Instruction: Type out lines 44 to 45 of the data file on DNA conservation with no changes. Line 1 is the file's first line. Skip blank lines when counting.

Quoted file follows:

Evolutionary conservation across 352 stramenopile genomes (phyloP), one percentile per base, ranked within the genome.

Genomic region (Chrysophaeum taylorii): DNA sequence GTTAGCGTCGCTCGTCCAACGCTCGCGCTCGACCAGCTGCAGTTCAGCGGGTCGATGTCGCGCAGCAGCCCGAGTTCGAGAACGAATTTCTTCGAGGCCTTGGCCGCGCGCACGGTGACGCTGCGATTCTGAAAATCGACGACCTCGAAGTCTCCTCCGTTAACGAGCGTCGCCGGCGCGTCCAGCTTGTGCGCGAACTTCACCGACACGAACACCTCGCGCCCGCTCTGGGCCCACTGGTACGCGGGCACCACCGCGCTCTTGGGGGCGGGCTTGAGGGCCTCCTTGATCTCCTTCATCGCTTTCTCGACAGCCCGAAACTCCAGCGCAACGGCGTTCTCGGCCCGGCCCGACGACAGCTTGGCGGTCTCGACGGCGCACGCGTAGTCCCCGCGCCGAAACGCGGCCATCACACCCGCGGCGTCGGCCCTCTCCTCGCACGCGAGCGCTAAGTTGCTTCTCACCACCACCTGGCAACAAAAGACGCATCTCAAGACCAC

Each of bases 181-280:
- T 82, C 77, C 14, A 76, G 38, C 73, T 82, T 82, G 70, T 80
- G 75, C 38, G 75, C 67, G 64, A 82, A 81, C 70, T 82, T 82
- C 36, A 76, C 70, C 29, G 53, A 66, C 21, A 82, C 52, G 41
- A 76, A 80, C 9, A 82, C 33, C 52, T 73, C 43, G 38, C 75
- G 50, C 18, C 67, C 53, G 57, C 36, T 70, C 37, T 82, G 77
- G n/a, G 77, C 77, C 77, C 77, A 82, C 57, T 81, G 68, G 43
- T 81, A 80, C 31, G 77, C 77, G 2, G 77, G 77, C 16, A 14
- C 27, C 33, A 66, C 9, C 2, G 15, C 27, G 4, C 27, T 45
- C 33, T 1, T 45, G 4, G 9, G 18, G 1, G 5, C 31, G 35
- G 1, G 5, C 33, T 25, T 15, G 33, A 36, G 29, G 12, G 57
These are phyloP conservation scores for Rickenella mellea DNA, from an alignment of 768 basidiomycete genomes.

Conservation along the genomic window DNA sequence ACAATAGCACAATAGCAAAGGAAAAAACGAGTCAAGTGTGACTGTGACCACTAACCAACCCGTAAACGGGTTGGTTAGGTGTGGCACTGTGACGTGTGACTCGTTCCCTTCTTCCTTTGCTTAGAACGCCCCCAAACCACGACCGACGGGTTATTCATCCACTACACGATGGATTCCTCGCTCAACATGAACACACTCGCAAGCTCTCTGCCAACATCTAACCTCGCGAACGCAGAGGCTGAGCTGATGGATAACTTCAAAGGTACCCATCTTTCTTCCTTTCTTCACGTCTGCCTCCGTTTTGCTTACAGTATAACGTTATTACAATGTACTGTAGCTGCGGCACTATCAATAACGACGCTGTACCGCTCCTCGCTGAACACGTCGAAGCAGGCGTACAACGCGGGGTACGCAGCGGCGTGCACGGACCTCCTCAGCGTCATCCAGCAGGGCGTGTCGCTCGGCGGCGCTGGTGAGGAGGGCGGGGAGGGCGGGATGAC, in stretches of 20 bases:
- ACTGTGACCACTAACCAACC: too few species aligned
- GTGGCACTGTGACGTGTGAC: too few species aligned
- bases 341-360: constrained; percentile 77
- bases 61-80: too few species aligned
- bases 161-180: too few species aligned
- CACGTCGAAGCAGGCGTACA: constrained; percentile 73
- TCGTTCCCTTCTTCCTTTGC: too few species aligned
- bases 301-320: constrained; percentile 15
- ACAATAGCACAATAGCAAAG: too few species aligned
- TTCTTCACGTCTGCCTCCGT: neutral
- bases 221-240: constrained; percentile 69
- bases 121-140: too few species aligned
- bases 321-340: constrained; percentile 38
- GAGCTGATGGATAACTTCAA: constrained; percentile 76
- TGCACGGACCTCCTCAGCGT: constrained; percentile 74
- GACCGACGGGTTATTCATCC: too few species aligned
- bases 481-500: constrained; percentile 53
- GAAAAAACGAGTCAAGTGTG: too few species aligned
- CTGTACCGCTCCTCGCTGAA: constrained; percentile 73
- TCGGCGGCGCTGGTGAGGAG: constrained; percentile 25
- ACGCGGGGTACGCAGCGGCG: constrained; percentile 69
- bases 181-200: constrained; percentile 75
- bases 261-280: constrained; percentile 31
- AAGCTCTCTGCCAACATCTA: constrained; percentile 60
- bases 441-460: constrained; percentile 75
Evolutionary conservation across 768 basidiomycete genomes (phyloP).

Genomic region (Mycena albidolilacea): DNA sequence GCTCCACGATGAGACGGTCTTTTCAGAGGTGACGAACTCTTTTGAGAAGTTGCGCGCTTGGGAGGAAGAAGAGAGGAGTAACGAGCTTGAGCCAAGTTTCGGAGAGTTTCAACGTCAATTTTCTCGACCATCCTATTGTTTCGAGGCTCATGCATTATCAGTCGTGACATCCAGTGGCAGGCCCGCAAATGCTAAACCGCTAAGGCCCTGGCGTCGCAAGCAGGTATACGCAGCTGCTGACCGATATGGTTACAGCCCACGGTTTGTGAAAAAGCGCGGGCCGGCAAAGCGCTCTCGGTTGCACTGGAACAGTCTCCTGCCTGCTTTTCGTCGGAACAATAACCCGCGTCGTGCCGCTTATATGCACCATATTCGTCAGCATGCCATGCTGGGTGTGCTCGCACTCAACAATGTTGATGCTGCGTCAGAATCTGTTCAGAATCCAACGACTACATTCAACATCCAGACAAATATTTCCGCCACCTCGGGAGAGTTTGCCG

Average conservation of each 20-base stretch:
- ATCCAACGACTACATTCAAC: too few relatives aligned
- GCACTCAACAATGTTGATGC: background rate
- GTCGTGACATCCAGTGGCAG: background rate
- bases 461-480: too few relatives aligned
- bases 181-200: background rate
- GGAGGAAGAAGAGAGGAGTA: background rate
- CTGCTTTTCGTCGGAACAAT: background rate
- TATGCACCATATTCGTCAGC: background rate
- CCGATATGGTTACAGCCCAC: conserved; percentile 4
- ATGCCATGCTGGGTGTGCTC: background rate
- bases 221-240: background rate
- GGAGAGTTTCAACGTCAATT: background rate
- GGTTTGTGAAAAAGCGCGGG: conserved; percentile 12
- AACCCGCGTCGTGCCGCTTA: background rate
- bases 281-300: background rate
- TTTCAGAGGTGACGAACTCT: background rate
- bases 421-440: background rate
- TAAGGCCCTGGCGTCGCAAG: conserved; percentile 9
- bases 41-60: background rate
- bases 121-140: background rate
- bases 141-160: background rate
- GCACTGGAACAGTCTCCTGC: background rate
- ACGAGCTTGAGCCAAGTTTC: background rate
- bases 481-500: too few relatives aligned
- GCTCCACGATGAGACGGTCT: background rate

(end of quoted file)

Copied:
- ATCCAACGACTACATTCAAC: too few relatives aligned
- GCACTCAACAATGTTGATGC: background rate